It’s back! The cubicle is making a big comeback

by Dan Rafter

Workplace introverts, it’s time to celebrate: The cubicle is back.

Plenty of companies still embrace the open-workspace concept, creating entire floors with not a single cubicle wall to be found. But many others are finding that their workers want more privacy than open-air floor plans provide. Because of this, many companies are moving back to the traditional cubicle formula.

Mason Awtry knows this. And he should; He’s president of Chicago’s Rightsize Facility Performance, a national office interiors and facility services firm that provides furniture to clients moving to new offices.

This means that he stays on top of new trends in office layouts. And during the last three to four months, he’s seen a steady stream of companies moving back to individualized workspaces. As he sums it up, the cubicle is “back in fashion.”

This means that many companies are moving away from what Awtry calls the open-air system of office layout. In this layout, most cubicle walls are removed, and employees work in open areas, in full view of everyone else.

This layout is supposed to inspire creativity and collaboration. It works for many companies and employees. But it’s not the right layout for every office or office worker.

“About 30 percent of the workforce is still made up of introverts,” Awtry said. “These workers need their own territory. Management might want a collaborative environment. But there are a lot of jobs that don’t require collaboration. Everything from accounting and technical jobs to customer service people who serve external clients, these jobs often don’t require collaboration.”

Those companies that are moving back to cubicles, though, aren’t always returning to the cubicle of old, the one surrounded by 8-by-8 10-foot panels. Today’s modern cubicle walls usually stand up to 54 inches tall. And modern cubicles usually feature some sort of glass element.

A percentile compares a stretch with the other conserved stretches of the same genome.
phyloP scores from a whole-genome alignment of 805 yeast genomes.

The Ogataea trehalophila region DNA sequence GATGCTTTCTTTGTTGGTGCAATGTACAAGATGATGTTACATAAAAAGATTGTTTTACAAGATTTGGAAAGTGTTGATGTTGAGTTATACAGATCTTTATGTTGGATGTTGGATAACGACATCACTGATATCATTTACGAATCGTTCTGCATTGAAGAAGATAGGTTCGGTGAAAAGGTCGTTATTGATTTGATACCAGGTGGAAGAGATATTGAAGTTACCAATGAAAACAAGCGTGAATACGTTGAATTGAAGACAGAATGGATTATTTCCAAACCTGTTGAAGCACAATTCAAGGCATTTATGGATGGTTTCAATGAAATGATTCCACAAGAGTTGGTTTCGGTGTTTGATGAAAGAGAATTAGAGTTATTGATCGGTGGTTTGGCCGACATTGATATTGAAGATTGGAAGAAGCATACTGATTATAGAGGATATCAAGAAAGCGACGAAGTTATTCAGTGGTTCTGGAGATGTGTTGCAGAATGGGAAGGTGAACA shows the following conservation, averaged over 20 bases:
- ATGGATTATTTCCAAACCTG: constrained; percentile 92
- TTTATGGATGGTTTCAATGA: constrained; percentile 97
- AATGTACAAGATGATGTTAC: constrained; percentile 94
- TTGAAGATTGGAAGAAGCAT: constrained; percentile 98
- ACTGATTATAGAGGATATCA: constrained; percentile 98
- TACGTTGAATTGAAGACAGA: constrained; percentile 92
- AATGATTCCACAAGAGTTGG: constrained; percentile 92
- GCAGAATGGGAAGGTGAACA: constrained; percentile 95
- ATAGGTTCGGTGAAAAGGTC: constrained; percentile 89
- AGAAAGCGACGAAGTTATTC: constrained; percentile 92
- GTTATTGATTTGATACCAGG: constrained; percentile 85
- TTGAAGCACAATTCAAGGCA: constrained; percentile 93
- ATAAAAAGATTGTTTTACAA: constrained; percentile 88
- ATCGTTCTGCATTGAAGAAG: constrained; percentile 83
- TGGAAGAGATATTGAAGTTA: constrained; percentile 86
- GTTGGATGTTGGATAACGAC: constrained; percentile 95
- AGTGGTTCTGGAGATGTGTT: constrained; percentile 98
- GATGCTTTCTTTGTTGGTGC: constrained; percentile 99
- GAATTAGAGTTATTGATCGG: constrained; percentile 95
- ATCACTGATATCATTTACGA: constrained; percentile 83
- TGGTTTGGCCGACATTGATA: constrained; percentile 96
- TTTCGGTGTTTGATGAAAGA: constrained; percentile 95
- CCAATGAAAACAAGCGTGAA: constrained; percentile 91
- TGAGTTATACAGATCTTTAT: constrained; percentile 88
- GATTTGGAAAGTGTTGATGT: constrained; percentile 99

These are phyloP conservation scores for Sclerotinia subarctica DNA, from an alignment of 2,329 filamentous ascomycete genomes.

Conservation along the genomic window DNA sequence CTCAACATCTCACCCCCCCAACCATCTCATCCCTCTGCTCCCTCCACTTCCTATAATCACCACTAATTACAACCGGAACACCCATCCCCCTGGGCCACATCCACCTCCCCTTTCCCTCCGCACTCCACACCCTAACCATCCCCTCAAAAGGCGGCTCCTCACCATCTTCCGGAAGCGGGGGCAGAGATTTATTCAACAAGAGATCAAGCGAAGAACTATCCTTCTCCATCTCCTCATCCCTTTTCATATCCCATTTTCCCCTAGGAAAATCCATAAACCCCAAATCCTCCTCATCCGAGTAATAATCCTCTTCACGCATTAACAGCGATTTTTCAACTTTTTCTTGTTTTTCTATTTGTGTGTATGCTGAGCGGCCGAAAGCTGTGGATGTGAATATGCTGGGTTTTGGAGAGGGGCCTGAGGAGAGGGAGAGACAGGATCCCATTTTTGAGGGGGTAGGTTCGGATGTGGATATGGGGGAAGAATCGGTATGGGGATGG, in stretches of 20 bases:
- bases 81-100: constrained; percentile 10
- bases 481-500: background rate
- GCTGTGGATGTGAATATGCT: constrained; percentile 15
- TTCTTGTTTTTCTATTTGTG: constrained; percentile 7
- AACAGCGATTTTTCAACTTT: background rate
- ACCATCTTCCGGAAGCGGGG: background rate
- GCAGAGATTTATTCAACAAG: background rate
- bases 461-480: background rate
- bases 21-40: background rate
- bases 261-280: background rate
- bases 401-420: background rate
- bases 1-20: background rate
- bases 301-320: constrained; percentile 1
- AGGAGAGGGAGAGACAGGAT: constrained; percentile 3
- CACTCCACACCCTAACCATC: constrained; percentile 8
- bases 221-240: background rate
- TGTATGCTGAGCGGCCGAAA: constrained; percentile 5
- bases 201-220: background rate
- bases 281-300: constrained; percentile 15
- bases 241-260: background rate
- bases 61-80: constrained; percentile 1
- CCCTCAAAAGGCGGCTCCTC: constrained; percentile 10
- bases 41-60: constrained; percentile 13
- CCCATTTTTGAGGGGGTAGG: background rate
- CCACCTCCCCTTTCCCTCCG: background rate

These cubicles provide privacy, then, but also prevent employees from walling themselves completely off from their co-workers. Consider the modern cubicle a happy medium between the world of wall-less workspaces and the cubicle mazes so often derided by workplace critics.

How strong is the demand today for the semi-traditional cubicle? Awtry says that Rightsize sold 800 cubicles in Chicago last month alone. And these cubicles are going to a wide range of companies. Awtry said that he sold about 100 to a law firm, 40 to a technology/data-storage firm in the suburbs and 76 to an insurance firm.

“The cubicle is making its way back in. It’s on its way back,” Awtry said.

Those companies that are adding cubicles to open-air floor plans are doing so for one main reason, Awtry said: They want their employees to be more productive.

Awtry points to an entertainment company in downtown Chicago. Such a company — filled with creative types — would seem to be ideal for the open office concept. But the company instead has requested a shipment of cubicles from Rightsize.

Why?

“Their specific comment was that they needed more privacy,” Awtry said. “Their employees needed to be less distracted.”

It’s true that the cubicle has long been derided by office workers. But here’s the truth: Many of these same office workers missed their cubicles once they were taken away. Many found, too, that they work more efficiently when they have at least a small space to call their own.

“Although the concept of the open office, Google-like space is one that people find aesthetically attractive, it does not necessarily hit the functionality requirements for every company,” Awtry said.

So if you do miss your former cubicle? Don’t despair. It might be coming back.

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